Ballet Review: ABT presents a fit, trim 'Sleeping Beauty'

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WASHINGTON, D.C. -- There was a time when a full-length ballet was just that, hovering around three or more hours. But courtly pageantry and the clarity of a brise vole mean less to people nowadays.

New York City Ballet's George Balanchine and Lincoln Kirstein saw that. A longtime dream was to stage a new "The Sleeping Beauty," capitalizing on the collective clarity and speed of their company. Balanchine died before that dream could become a reality, but artistic director and Balanchine heir Peter Martins mounted a new production in 1991 for Kirstein.

Now American Ballet Theatre (the other major American ballet company) has gone down the same path, trimming nearly an hour (depending on intermissions) from the story about Aurora and her very long nap.

With grand scenic design and costumes, a large cast schooled in the most pristine techniques of classicism, ABT has made its reputation on full-length ballets, and this one is tailor-made for the company, as seen at Kennedy Center on Tuesday evening.


American Ballet Theatre presents "The Sleeping Beauty" at the Kennedy Center through tomorrow. Details: or 1-800-444-1324.


It's been a number of years since I've seen ABT. In that ensuing time, having sampled a number of regional ballets, it was satisfying to note that the general technical level of American dancers has definitely been raised. Pittsburgh Ballet Theatre is being carefully coached and nurtured in the ABT tradition, with alumni Terrence Orr and Marianna Tcherkassky leading the way, and others -- such as Houston Ballet, Pennsylvania Ballet, Joffrey Ballet and San Francisco Ballet -- are building new audiences of their own.

But ABT still collects a large international roster, and it took a triumvirate of directors to nip this "Beauty" in the bud here and there: artistic director Kevin MacKenzie, former principal dancer Gelsey Kirkland and her husband, dramaturg Michael Chernov.

Pittsburgh Ballet Theatre presented this "Beauty" several years ago, with a glamorous production that originated at London's Royal Ballet and was staged with loving care by Janek Schergen. ABT decided to still be sumptuous but focus on the fairy-tale's relevant strengths.

So there were more angles and three-dimensional perspective in Tony Walton's scenic design, with some fireballs and trickery thrown in for good measure. Willa Kim covered a lot of historical costume territory, culminating in an over-the-top Rococo white and gold court, replete with wigs and heeled shoes for all.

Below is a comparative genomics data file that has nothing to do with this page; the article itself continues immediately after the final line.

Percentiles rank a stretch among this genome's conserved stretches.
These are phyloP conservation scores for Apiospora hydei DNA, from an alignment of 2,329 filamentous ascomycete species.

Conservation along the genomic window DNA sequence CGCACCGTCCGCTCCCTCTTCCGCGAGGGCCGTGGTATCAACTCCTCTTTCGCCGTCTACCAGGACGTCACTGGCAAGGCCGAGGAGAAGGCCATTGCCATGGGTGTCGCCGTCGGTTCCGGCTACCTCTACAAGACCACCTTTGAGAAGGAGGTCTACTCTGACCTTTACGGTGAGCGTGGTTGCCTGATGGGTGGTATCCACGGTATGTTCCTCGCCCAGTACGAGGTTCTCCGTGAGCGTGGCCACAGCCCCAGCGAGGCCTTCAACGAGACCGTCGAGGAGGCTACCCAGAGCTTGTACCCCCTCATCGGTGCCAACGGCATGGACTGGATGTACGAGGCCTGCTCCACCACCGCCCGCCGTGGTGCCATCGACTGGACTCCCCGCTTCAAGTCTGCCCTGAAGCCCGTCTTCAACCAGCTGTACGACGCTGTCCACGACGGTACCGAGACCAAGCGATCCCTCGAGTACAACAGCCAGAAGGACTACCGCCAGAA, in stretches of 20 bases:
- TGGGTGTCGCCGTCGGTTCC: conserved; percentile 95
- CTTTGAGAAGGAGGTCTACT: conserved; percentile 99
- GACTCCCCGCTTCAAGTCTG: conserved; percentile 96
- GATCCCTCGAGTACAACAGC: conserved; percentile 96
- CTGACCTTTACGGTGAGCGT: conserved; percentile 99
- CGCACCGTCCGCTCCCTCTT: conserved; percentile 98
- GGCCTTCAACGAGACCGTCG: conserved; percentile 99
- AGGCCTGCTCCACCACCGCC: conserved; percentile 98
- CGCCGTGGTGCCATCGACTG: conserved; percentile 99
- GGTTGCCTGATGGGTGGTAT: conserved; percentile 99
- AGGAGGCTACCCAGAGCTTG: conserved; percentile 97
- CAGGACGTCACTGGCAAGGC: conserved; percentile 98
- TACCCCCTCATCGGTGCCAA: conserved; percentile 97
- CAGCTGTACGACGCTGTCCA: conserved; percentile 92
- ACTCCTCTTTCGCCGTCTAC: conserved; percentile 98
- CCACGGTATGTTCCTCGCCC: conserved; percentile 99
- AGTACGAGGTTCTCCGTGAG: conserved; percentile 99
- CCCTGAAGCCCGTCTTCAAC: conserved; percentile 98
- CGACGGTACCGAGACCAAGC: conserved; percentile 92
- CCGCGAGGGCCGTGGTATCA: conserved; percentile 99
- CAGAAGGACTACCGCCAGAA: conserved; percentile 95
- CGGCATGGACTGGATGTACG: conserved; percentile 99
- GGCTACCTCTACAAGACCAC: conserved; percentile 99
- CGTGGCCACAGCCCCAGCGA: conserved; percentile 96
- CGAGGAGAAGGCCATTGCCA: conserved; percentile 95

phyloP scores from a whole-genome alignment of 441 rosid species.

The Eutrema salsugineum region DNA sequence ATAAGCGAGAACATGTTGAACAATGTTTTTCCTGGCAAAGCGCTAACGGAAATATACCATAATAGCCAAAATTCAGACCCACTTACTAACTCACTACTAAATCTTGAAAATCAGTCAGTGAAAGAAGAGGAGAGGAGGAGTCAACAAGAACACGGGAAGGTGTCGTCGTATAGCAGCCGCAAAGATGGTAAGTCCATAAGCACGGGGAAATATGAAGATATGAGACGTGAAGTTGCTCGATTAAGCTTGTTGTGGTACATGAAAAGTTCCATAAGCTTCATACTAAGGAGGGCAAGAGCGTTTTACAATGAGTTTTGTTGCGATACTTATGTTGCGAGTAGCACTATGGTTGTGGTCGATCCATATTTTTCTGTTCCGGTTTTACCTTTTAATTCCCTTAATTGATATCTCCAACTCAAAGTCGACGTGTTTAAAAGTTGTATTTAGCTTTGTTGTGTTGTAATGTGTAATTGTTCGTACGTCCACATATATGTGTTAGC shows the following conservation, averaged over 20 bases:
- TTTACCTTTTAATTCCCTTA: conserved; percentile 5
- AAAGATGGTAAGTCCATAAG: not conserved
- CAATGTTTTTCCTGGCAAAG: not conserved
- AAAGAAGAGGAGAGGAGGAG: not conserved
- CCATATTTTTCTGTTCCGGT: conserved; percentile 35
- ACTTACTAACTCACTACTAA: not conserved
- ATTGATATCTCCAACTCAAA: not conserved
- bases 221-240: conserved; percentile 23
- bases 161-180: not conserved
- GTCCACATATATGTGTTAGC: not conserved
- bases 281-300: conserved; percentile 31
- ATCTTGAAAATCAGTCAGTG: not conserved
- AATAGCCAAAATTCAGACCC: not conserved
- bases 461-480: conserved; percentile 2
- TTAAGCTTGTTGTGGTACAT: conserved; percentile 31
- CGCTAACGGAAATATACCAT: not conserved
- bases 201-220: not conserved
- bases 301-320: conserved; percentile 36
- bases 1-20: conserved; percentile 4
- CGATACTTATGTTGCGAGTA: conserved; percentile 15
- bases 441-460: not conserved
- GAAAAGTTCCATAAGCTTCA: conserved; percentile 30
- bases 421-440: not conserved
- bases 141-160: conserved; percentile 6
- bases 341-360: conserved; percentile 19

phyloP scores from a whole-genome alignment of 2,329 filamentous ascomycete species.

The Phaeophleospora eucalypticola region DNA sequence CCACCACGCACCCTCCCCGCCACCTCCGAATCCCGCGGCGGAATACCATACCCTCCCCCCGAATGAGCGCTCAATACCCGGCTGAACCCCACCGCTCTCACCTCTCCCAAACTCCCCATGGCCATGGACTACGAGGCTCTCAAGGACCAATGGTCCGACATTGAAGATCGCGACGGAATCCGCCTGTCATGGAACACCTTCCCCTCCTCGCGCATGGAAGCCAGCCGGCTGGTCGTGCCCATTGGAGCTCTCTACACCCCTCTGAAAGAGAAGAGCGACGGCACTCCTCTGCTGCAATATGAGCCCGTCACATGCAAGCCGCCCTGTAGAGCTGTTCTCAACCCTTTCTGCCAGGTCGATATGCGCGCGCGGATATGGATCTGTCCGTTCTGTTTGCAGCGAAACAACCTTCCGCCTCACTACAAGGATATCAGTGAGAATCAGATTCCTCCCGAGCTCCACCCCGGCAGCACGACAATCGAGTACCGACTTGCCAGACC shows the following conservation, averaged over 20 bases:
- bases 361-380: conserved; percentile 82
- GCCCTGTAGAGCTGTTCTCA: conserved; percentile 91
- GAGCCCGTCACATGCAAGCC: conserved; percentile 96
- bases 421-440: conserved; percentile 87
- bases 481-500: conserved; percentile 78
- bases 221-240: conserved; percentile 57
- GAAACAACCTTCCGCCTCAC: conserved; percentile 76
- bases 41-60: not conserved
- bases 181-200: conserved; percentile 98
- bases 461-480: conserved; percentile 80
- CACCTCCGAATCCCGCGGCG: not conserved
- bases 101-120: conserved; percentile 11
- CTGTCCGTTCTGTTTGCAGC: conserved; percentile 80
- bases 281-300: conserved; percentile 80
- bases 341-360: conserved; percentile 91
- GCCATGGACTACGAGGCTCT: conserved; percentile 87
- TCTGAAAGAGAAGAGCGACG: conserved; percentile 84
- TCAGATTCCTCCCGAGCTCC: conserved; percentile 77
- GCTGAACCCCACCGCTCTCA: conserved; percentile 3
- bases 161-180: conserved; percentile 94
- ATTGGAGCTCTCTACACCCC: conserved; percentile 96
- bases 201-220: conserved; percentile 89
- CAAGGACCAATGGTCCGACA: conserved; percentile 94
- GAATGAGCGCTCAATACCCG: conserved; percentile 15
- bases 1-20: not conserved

Despite the presence of a dramaturg, the emphasis was on solo dancing, although the Waltz of the Flowers nicely served to introduce Aurora's suitors. But in general, audiences want to see Aurora come of age in "The Rose Adagio," see the youthful exuberance of her footwork, and they want to see her marry her prince in a virtuosic display of dance. After all, the third act is frequently presented on its own by virtue of its entertainment value -- who doesn't love a wedding?

Along with great dancing, ABT has always provided star power. Paloma Herrera, one of the company's reigning ballerinas, was all that and more. Her Aurora was built on confidence, a contemporary heroine with enough chutzpah to challenge not only her partner, the elegant and strong David Hallberg, but the entire audience.

Veronika Part was the Lilac Fairy, lean of line and secure in her balances. Her attendant fairies were mostly gleaned from the soloist ranks. They were given expanded variations and held a range of interest along the way, although Zhong-Jin Fang made the most of the Fairy of Joy.

As for the corps, a strong contingent of men were given some new opportunities, but the women's physical differences prevented a real cohesiveness.

It was more satisfying to see former principal dancers Martine van Hamel as Carabosse, elegantly evil in a truncated role, and Victor Barbee, a notable dance actor who made the most of Aurora's father, King Florestan.

The time seemed to fly by under the baton of conductor Ormsby Wilkins and an excellent Kennedy Center orchestra. But then Tchaikovsky's wonderful ballet score gave it wings.

Jane Vranish can be reached a .


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